Fire and Gas detection and suppression systems have long formed an important part of the Loss Prevention toolkit for plants that process highly hazardous chemicals, both flammable and toxic. While every effort is made to prevent loss of containment of flammable and toxic chemicals, history has shown us that not only do these events occur, but those that are not prepared for them suffer major business?wrecking losses from which they may never recover.
Trends in Loss Prevention clearly show a move toward more and more quantitative methods. In general, this is a valuable trend because high risk situations cannot be simply dismissed as not credible due to the presence of safeguards that are qualitatively deemed appropriate. Furthermore, quantitative methods are helping to ‘right size’ risk reduction measures such as engineered safeguards, applying more resources to higher risk situations where they can provide the most benefit.
Unfortunately, the new methods that being employed are often misunderstood and misapplied to situations where their use is not appropriate. At present risk?based fire and gas detection is one of those situations. Using a very basic and very simple tool – such as Layer of Protection Analysis (LOPA) – to make decisions about the design basis for fire and gas detection and suppression systems, can be misleading and erroneously result in the decision not to implement such systems. The reality is much more complex. LOPA fails to correctly analyse risk mitigated by fire and gas systems for three key reasons-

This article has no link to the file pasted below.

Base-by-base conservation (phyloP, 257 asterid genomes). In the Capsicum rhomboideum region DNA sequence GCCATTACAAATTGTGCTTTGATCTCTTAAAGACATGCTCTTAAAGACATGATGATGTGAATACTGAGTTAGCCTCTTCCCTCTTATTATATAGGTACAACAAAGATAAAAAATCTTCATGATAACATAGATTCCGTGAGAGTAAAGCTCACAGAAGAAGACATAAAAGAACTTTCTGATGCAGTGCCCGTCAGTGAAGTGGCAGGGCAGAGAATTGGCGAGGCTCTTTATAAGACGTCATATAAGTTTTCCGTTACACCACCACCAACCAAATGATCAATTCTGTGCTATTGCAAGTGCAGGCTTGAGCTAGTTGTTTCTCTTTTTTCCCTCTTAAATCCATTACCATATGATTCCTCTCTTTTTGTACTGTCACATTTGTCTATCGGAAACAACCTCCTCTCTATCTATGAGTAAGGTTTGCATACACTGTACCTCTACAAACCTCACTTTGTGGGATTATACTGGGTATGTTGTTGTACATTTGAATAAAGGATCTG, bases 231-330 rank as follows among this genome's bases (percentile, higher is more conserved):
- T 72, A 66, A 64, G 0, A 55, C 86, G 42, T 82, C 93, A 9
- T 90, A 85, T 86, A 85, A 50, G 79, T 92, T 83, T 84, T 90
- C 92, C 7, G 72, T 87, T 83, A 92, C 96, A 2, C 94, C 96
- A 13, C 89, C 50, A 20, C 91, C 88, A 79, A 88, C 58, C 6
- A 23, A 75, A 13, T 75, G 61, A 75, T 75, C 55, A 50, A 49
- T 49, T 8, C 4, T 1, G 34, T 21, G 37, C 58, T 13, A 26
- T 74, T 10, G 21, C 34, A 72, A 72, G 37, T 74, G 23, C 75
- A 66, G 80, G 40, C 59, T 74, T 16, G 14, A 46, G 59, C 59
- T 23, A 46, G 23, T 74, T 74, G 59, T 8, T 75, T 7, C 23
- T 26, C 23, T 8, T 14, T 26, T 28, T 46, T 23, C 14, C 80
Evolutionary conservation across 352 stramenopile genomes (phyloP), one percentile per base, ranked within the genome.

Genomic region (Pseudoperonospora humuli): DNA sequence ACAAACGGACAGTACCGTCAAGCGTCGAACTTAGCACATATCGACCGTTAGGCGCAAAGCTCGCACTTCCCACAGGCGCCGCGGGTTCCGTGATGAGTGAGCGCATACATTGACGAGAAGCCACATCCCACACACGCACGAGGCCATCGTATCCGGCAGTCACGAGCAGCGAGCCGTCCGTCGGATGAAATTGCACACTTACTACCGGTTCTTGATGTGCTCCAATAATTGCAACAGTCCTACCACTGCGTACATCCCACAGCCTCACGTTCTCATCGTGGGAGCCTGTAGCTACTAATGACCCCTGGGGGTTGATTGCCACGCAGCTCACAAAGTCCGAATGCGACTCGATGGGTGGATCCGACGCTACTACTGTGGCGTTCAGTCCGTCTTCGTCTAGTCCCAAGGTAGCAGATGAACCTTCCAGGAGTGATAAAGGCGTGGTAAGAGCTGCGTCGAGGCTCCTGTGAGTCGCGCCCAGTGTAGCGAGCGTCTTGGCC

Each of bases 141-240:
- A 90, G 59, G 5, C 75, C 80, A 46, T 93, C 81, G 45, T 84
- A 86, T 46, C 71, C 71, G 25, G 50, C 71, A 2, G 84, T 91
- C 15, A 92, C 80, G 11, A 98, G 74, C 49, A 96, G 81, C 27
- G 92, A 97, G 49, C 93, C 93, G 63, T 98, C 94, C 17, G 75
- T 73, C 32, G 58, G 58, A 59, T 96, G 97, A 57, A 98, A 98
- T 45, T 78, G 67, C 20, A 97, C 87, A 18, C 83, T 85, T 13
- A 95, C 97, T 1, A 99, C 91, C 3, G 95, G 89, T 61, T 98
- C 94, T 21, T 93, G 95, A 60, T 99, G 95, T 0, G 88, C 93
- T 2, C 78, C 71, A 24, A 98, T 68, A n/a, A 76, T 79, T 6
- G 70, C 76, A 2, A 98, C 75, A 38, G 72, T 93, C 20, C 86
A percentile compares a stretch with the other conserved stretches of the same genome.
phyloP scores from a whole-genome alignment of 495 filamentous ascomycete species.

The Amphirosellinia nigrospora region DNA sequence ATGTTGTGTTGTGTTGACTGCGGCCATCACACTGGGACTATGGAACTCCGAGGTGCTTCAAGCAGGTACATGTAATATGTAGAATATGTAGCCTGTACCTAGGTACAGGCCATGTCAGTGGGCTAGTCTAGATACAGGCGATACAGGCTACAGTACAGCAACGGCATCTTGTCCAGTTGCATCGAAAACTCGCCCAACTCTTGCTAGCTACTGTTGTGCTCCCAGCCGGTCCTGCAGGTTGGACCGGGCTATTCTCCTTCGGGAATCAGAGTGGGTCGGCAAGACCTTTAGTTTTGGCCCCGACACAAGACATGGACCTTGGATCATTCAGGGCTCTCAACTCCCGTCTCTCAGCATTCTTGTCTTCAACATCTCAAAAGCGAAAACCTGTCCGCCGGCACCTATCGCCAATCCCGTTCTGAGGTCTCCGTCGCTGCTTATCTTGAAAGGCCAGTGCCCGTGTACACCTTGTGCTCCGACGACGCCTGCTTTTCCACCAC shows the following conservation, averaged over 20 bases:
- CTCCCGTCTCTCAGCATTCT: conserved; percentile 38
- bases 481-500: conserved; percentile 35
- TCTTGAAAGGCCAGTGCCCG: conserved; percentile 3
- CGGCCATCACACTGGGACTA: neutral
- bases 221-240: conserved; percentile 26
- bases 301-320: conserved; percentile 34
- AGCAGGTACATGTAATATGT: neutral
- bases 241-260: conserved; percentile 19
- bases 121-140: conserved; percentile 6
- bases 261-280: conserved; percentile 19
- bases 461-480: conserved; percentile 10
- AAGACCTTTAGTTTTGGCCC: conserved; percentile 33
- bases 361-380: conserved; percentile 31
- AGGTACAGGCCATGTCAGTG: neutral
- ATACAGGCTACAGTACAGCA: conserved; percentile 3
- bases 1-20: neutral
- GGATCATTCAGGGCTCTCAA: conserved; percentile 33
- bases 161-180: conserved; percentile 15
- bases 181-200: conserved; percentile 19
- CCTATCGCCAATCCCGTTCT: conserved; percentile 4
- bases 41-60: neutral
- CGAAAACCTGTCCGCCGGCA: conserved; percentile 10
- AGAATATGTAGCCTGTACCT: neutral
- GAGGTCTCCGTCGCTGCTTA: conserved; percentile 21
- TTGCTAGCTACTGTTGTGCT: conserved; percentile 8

- LOPA is a method that analyses the frequencies and probability of events where an event happens or does not, it is not suited to analysing the partial reductions in consequence the fire and gas detection and suppression systems provide
- LOPA is scenario?based and requires a priori knowledge of all the causes of an event, a priori knowledge of the occurrence of leaks and fires is not possible, and as such, statistical methods to determine fire frequencies and locations is required, which LOPA cannot process
- LOPA utilizes probabilities of failure to determine whether or not risk is tolerable – Simple use of probability of failure of a fire and gas detection and suppression system will lead to grossly inaccurate results as the preponderance of failures of these systems is the result of detectors not being located in the path of the release, as opposed to failure of the devices themselves.
There is an old saying in motor racing “When things go well it is good but when it goes wrong it goes terribly wrong”. The same apply in fires and/or explosions in petrochemical plants. We can name a few like Piper Alpha and now recently the Deer Park tank farm in Texas. Although we cannot state that none of these events would have happened if there was a gas mapping study done using the quantitative method. It will for sure be advantageous if a study with the percentage effectiveness required by the client and according to industry acceptable standard is done to mitigate these devastating incidents to protect lives, equipment and the environment.
Pinnacle Instruments now offers facilitation in conjunction with world leaders in Fire & Gas Mapping to render a complete quantitative package with regard gas mapping and supplying Honeywell gas detection.
Acknowledgements to Edward Marszal – Kenexis
Written by: Poon Schoeman